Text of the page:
Jerusalem: One evening in January 2021, Arafe Rajabi went downstairs to complain, outraged by the roaring of cars under the windows of his home in the Palestinian suburb of East Jerusalem. Fifteen minutes later he was shot dead. Another victim of the chaos in the Kuhl Aqab district.

Located about 10 kilometers (6 miles) from the center of Jerusalem, the town is one of the few places to occupy a unique position between the Zionist organization and the Palestinian conflict. The Zionist organization considers Kufr Akab part of Jerusalem and has full control after annexing the eastern part of the city in the 1967 war. But to get there, you have to pass through a Zionist military checkpoint and through the meter-high concrete wall that separates Jerusalem from the occupied West Bank.

Tens of thousands of people live in a five-square-kilometer (2-square-mile) area behind a security barrier that Zionist groups began building in 2002 to protect it from deadly Palestinian attacks. Neither the Jerusalem Municipality nor the Zionist organization’s Interior Ministry were able to provide updated numbers of residents in Kufr Aqab. Most residents are residents of Zionist organisations, can pay taxes to Zionist-controlled municipalities and work for Zionist organisations.

But another part of the neighborhood is under the jurisdiction of the Palestinian authorities, and the Ramallah-based security forces are barred from operating on the annexed side of the Zionist organization. Residents say the lack of patrols creates ideal conditions for crime, arms trafficking and drug trafficking. Imane Rajabi, 37, who has raised four children alone since her husband Arafe was shot dead by armed residents with an M16, said there was “constant shooting, no authorities, no police, no law.” I sighed.

“It’s a jungle here and I don’t know who to complain to,” she continued, saying it took several days for Zionist police to take action after her husband’s death. “Several suspects have been arrested and an indictment has been filed with the court,” Zionist police said in an interview with AFP. “We are constantly taking action across Jerusalem, including in the eastern and northern parts of the city and in Kufr Aqab,” police said in a statement.

Lawless area

But about a dozen residents interviewed by AFP said there was a non-existent Zionist police presence and an almost complete lack of local government services. Moreover, there is no indication of the Zionist organization’s jurisdiction, and the ever-expanding Kufr Aqab appears to be increasingly separated from Jerusalem and incorporated into the sprawling metropolis of Ramallah.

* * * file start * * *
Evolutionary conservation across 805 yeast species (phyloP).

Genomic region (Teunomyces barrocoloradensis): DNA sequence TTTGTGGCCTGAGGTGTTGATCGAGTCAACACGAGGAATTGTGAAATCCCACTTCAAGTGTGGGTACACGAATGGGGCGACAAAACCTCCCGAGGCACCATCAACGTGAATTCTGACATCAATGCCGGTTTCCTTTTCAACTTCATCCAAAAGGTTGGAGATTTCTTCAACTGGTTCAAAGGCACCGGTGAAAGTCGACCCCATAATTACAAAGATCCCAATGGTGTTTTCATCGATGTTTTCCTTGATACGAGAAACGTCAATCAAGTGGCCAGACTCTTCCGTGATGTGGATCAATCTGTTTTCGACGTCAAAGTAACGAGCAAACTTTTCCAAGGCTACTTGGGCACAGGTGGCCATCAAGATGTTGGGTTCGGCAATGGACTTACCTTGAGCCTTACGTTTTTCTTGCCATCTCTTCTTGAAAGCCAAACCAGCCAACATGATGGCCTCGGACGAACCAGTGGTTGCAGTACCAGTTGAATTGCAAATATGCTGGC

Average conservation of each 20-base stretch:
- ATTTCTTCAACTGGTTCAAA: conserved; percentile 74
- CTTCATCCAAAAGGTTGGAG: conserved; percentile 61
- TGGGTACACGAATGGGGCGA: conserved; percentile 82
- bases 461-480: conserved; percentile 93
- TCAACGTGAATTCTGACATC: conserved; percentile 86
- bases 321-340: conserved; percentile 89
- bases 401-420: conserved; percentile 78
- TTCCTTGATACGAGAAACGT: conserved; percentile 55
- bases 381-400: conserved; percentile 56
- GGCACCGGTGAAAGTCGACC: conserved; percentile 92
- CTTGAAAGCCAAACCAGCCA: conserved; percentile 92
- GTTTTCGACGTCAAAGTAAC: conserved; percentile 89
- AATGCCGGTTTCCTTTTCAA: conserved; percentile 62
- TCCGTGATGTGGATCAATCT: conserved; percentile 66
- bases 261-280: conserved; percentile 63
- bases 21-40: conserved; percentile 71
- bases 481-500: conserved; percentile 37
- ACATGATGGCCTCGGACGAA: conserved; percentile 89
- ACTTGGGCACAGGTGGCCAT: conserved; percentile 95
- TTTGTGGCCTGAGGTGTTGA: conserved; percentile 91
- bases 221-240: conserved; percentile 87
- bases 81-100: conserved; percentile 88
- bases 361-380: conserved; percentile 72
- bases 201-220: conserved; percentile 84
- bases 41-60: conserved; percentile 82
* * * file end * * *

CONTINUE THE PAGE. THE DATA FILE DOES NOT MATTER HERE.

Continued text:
In 2017, then-Jerusalem Minister Jeeve Elkin admitted that the route taken by the Zionist Entity Barrier was a “mistake” that turned Kufr Aqab into a “lawless” zone. Ammunition casings litter the corners of alleyways, and trash everywhere that no one wants to collect. It’s not uncommon to see cars going backwards and motorcycles doing wheelies and stunts on Main Street. Multicolored billboards bombard passers-by, and buildings appear regardless of the rules of the plan.

“This place is up in the air. It doesn’t really belong to any Zionist organization or the Palestinian Authority,” said Ziyad Shahadeh. “Despite the many challenges that have arisen,” he said, “we are doing our best to deliver.” [Kufr Aqab] Provide all services that residents need and are entitled to. “

In reality, “the further into the city center you move in the direction of Ramallah, the lower the level of service,” says Daniel Seidemann, a lawyer for the Zionist group and a Jerusalem expert. “When you reach the wall, the level of municipal services collapses,” he said. The Palestinian authorities said they were providing local government services, but they were unable to make up for the shortcomings of the Zionist organisation.

of the city border

According to Seidemann, when the Zionist organization occupied East Jerusalem, they decided to include Kuhl Aqab in the city limits because it was sparsely populated and close to the airport they wanted to use. However, the airport ceased operations in 2001 during the Second Intifada, or Palestinian uprising, and according to Zionist founders, the construction of a barrier for Zionist entities “removed Khufr Aqab by leaving it on the Palestinian side.” It was a move for Entity anti-settlement NGO Ir Amim.

Zionist organization authorities are already considering removing Kufr Aqab from the borders of the city of Jerusalem. However, such a change of city limits would be seen as a potential transition to the partition of Jerusalem by politicians in the Zionist organization, who see the Holy City as the “eternal and indivisible capital” of the Jewish state. Imane Rajabi says this vague status quo has paid a heavy price. Until 20 years ago, Kufr Akab was a place of ‘no violence’ and ‘no gunshots all day long’. Now she is considering leaving the neighborhood with her children. – AFP

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